The Cambridge Introduction to Marcel Proust
Proust's A la recherche du temps perdu (In Search of Lost Time, 1913-27) changed the course of modern narrative fiction. This Introduction provides an account of Proust's life, the socio-historical and cultural contexts of his work and an assessment of his early works. At its core is a volume-by-volume study of In Search of Lost Time, which attends to its remarkable superstructure, as well as to individual images and the intricacies of Proust's finely-stitched prose. The book reaches beyond stale commonplaces of madeleines and memory, alerting readers to Proust's verbal virtuosity, his preoccupations with the fleeting and the unforeseeable, with desire, jealousy and the nature of reality. Lively, informative chapters on Proust criticism and the work's afterlives in contemporary culture provide a multitude of paths to follow. The book charges readers with the energy and confidence to move beyond anecdote and hearsay and to read Proust's novel for themselves.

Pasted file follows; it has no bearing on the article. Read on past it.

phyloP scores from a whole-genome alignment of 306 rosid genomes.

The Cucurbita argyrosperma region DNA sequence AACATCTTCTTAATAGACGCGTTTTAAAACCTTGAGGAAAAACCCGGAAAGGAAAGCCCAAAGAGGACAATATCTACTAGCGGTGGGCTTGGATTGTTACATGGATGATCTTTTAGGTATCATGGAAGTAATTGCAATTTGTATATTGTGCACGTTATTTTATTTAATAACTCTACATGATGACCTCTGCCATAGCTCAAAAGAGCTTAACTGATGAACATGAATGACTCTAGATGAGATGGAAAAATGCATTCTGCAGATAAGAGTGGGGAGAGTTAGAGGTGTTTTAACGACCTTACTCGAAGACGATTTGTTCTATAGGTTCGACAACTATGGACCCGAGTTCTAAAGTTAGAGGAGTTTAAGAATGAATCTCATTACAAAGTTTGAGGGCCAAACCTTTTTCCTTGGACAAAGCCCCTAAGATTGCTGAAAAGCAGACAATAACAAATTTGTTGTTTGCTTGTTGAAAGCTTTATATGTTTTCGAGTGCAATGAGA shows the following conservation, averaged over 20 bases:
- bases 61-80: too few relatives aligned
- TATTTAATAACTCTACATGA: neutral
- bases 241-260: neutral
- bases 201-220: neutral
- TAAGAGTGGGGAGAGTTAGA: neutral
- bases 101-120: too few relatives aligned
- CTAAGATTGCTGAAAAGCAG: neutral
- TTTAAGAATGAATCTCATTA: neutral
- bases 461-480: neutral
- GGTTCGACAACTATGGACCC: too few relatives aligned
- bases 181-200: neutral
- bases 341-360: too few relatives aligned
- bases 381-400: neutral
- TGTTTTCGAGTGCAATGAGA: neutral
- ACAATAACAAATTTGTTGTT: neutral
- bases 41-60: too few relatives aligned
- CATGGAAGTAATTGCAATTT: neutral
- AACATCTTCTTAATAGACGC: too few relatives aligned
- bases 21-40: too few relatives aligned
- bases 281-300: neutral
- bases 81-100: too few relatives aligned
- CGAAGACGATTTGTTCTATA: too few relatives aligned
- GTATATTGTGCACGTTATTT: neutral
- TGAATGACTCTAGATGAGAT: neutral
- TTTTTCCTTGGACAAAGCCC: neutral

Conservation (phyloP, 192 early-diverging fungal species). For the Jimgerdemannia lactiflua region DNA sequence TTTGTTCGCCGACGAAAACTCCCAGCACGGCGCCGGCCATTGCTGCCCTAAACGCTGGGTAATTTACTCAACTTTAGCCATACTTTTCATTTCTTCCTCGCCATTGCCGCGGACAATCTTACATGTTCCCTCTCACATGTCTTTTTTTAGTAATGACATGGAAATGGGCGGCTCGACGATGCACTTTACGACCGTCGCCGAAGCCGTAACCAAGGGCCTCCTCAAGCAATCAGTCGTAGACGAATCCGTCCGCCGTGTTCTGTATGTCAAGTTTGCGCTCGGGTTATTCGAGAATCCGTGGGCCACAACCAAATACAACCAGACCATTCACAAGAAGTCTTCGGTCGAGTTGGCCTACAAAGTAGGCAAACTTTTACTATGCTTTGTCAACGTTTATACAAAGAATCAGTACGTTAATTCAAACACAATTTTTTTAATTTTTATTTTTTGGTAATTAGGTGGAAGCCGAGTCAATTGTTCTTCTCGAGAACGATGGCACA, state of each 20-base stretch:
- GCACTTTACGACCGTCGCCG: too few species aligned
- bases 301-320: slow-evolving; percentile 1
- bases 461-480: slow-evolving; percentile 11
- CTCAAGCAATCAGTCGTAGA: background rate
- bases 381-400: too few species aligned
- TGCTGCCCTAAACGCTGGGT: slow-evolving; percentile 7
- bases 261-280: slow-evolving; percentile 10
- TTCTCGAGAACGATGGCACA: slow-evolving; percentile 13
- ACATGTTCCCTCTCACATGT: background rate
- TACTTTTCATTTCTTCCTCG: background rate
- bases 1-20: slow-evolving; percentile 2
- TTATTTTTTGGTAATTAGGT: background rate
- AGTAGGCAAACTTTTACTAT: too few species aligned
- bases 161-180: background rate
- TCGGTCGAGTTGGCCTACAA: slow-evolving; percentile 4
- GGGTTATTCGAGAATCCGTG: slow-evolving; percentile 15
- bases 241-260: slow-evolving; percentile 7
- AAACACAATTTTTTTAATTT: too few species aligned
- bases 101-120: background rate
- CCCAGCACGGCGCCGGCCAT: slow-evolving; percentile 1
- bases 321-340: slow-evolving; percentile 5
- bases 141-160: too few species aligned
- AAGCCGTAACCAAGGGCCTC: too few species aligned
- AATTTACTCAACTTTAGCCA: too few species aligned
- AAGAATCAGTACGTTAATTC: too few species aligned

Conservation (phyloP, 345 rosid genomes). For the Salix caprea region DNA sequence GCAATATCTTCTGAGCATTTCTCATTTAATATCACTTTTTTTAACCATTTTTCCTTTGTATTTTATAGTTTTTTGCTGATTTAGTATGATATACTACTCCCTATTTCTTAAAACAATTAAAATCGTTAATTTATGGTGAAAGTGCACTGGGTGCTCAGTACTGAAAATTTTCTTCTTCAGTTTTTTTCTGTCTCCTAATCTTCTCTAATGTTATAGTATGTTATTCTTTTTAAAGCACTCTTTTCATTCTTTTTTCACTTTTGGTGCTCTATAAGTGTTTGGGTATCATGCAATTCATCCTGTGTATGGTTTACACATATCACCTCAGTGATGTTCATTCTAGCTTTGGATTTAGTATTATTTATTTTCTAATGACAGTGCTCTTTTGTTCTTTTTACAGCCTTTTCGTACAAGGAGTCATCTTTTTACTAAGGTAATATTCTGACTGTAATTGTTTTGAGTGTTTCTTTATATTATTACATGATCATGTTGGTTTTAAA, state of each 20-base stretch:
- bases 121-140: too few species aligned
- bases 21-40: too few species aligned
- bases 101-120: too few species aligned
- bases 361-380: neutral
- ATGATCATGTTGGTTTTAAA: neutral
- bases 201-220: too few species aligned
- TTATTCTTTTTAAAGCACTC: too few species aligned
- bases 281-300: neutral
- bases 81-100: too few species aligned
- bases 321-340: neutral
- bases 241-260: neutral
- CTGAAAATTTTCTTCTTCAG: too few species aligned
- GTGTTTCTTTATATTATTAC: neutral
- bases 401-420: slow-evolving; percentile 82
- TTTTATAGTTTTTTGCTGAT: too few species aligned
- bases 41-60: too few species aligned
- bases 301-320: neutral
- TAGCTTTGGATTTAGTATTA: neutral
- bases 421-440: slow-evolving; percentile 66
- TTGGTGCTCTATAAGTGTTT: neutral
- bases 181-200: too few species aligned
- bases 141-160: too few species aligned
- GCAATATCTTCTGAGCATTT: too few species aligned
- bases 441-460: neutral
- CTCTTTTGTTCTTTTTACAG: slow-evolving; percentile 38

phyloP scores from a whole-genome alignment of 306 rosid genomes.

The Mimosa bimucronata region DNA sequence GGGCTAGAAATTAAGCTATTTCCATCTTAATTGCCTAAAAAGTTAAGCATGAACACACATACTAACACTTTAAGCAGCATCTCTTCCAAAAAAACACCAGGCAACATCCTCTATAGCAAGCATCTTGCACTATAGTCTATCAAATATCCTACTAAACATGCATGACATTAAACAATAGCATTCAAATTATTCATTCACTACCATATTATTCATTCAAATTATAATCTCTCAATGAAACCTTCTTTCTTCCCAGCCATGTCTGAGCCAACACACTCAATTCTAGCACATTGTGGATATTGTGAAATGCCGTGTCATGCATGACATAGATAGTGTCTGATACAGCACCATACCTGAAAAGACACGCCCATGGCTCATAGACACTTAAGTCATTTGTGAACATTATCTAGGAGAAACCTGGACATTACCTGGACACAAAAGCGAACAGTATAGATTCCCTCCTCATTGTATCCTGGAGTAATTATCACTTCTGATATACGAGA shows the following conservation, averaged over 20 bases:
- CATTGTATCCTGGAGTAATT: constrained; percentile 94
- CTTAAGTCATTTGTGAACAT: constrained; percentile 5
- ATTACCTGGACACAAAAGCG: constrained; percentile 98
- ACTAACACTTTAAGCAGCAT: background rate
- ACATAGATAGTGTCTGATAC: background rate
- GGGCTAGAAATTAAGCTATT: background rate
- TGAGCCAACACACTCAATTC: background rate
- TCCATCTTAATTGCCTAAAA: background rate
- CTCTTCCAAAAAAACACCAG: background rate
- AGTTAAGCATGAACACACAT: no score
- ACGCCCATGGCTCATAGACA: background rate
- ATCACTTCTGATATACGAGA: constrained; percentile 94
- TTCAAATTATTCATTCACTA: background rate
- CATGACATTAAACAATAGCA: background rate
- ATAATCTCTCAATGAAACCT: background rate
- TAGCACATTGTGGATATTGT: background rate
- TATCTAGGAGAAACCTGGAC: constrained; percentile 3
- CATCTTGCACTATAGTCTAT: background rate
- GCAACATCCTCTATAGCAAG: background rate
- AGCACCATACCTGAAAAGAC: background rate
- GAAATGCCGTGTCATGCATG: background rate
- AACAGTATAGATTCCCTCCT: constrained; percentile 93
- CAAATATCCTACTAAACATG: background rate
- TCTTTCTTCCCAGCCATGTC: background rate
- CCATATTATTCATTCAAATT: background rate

- Electronic book text | 154 pages
- 19 May 2011
- CAMBRIDGE UNIVERSITY PRESS
- Cambridge University Press (Virtual Publishing)
- Cambridge, United Kingdom
Table of contents
Introduction; 1. Life; 2. Contexts; 3. Early works and late essays; 4. In Search of Lost Time; 5. Proust criticism; Epilogue: Proustian afterlives; Further reading.
About Adam Watt
Adam Watt is Senior Lecturer in French at Royal Holloway, University of London. He is the author of Reading in Proust's A la recherche: 'le delire de la lecture' (2009), and editor of Le Temps retrouve Eighty Years After/80 ans apres: Critical Essays/Essais critiques (2009).
'Watt creates a successful guidebook for new and hesitant readers of the Recherche ... [He] shares with his reader what, in the end, is the true secret of Proust's novel: for its great length and difficulty, the Recherche holds the promise of being an inexhaustible source of pleasure.' H-France Review 'Watt manages to make a difference with his fresh overview of Proust reception beyond literary scholarship and his focus on highlighting the richness of the Search beyond the well-known stereotypes of madeleine and memory. One of his most commendable achievements in this respect is the attention to the text's linguistic quality.' Modern & Contemporary France